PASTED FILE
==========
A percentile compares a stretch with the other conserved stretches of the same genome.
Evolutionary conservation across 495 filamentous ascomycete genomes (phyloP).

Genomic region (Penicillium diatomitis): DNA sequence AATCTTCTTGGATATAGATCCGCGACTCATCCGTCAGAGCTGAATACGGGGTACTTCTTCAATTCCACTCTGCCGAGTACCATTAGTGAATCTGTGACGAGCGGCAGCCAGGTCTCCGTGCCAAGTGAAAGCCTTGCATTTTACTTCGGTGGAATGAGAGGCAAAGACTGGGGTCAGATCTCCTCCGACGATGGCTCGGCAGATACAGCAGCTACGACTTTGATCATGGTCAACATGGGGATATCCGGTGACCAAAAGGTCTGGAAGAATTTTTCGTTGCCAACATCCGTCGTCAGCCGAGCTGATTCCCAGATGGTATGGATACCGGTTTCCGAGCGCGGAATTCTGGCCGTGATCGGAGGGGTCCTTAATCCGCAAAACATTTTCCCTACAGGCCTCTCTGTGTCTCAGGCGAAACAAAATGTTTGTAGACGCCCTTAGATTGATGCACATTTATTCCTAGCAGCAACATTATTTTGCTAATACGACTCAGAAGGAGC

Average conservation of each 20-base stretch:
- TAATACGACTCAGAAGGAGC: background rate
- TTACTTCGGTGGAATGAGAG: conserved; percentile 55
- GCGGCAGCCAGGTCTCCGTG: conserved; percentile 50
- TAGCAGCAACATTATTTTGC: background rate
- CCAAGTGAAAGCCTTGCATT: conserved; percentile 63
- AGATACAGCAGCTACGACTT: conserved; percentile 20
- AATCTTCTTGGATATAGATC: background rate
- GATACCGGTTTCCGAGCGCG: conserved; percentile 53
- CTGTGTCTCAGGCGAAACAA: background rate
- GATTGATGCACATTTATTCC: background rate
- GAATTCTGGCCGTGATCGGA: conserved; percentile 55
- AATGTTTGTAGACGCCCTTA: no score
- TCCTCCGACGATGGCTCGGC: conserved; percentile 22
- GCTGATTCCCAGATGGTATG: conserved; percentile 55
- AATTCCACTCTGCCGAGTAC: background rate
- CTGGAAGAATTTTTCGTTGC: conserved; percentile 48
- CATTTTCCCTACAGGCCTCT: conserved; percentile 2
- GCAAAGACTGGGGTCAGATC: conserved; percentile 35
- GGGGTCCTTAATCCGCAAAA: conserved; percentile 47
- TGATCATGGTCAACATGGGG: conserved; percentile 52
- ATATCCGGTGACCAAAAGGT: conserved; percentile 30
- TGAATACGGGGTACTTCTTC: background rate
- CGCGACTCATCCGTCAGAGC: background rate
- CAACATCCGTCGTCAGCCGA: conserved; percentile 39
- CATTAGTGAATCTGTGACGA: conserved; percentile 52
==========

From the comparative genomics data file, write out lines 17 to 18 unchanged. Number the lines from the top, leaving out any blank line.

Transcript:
- TCCTCCGACGATGGCTCGGC: conserved; percentile 22
- GCTGATTCCCAGATGGTATG: conserved; percentile 55